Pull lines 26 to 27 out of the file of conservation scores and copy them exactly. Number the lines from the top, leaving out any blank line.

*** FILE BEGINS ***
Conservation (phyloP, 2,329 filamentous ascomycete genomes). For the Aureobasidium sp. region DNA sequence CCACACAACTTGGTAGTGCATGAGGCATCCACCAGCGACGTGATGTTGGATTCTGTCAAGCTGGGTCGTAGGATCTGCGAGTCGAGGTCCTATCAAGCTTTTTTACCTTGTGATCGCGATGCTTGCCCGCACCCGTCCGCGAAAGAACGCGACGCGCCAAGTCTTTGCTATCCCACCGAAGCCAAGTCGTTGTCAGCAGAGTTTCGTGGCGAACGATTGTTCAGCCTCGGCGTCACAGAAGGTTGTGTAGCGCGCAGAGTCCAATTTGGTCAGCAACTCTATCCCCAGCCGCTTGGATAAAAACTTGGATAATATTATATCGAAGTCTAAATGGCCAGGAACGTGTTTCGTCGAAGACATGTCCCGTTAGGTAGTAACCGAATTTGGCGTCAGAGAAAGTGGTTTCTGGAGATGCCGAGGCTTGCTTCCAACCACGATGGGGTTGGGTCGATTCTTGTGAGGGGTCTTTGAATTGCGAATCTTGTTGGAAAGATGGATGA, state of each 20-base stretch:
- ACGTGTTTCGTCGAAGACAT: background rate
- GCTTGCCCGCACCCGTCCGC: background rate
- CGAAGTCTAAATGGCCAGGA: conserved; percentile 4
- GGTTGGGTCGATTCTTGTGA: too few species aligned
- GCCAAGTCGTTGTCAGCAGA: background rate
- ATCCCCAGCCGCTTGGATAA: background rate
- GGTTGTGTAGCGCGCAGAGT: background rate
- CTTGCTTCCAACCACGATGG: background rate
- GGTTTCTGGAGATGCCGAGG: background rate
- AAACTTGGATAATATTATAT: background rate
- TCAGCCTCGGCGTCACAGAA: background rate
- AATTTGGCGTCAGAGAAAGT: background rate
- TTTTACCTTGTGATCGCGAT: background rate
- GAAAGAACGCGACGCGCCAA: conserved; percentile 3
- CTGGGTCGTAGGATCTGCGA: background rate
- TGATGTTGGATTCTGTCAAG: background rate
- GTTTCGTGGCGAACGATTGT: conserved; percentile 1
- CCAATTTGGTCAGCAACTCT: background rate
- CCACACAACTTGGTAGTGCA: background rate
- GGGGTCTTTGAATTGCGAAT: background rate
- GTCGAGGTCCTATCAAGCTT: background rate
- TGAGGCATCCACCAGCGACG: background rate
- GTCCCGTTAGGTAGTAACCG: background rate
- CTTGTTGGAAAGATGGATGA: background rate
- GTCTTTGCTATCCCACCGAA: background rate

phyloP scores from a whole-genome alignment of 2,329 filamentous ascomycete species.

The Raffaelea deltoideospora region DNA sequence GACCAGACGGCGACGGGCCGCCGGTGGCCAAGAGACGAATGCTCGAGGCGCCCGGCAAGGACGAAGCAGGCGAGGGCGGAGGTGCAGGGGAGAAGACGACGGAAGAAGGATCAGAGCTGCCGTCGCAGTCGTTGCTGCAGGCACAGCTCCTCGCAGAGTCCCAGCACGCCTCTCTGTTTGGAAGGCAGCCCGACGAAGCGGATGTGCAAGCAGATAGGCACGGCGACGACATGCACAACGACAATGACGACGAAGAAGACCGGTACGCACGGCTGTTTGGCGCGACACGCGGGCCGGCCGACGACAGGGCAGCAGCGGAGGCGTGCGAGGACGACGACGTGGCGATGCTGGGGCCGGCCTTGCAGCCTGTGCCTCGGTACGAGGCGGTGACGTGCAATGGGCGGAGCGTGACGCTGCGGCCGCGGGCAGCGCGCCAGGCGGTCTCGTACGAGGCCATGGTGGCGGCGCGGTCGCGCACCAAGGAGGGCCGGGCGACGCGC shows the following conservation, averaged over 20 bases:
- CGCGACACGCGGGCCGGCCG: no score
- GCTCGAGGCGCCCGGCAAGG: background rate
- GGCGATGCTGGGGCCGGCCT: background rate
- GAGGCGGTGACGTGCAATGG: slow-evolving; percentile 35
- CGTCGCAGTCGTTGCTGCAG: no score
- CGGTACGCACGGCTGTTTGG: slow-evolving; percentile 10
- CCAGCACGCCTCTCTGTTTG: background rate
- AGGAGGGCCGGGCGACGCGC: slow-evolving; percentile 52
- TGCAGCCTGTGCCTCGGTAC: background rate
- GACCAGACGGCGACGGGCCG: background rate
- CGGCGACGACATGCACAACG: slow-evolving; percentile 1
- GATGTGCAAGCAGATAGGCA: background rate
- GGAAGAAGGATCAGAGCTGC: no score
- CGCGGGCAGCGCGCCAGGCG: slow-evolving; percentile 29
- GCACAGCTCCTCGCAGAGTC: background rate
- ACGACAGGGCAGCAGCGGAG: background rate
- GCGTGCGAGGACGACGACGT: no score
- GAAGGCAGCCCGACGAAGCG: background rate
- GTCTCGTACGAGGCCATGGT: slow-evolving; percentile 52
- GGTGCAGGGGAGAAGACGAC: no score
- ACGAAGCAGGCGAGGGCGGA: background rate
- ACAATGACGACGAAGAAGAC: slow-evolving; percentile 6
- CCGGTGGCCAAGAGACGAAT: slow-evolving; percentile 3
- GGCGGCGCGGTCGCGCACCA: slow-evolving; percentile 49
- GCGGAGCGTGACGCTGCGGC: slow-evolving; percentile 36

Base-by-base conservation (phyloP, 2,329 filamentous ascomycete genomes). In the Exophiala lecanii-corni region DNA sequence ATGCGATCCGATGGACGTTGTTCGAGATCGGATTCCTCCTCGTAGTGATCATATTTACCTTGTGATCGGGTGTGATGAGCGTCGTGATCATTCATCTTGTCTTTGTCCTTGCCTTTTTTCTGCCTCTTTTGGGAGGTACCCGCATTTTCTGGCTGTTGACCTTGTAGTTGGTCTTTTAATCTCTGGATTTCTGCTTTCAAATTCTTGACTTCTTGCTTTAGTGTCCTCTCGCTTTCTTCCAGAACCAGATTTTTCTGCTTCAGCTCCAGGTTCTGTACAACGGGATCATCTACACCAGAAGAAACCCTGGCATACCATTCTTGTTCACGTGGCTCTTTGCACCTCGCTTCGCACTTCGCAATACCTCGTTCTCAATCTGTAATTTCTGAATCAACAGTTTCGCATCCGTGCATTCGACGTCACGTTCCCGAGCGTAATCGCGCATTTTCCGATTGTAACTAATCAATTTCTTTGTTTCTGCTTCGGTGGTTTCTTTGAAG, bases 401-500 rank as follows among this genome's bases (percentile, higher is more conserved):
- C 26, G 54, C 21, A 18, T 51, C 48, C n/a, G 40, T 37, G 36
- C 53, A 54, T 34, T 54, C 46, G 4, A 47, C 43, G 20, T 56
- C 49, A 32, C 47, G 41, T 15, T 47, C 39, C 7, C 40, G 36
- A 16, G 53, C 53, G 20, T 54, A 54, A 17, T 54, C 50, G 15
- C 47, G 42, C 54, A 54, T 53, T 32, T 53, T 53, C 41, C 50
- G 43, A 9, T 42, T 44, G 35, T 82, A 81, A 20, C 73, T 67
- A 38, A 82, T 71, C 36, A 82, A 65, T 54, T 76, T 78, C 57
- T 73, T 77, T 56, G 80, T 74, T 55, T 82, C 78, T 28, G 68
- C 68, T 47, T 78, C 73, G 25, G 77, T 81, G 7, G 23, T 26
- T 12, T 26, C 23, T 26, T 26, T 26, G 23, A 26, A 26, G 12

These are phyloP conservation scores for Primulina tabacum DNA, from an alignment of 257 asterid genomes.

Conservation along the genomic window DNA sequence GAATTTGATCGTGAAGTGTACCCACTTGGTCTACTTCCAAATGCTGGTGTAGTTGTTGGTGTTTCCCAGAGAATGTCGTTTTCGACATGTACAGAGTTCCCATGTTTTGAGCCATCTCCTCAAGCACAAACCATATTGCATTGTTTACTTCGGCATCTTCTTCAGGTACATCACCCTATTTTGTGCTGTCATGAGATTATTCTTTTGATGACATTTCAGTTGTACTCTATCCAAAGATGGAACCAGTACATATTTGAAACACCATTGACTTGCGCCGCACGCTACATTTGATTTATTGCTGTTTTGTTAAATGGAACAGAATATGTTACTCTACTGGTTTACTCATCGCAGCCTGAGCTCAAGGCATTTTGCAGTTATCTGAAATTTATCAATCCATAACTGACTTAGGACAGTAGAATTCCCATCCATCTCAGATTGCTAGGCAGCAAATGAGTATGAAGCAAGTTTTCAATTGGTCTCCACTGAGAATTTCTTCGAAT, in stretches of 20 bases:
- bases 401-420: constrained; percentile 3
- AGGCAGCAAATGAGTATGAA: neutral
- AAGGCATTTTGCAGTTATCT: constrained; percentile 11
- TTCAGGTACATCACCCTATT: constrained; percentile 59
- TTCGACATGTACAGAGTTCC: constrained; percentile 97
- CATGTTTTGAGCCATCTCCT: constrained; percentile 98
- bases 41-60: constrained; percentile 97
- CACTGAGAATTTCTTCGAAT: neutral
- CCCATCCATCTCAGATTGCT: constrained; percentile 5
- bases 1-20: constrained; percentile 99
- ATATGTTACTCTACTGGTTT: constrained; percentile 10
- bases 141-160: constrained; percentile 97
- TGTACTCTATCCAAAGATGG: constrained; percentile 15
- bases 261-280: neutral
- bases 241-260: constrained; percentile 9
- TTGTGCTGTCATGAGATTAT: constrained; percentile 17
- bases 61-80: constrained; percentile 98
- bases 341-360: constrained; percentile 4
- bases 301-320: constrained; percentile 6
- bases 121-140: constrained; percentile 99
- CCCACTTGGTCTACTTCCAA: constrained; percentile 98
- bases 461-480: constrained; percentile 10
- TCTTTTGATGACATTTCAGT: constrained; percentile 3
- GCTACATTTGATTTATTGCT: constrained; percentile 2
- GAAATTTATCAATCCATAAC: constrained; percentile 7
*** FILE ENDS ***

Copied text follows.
- GTCTTTGCTATCCCACCGAA: background rate

phyloP scores from a whole-genome alignment of 2,329 filamentous ascomycete species.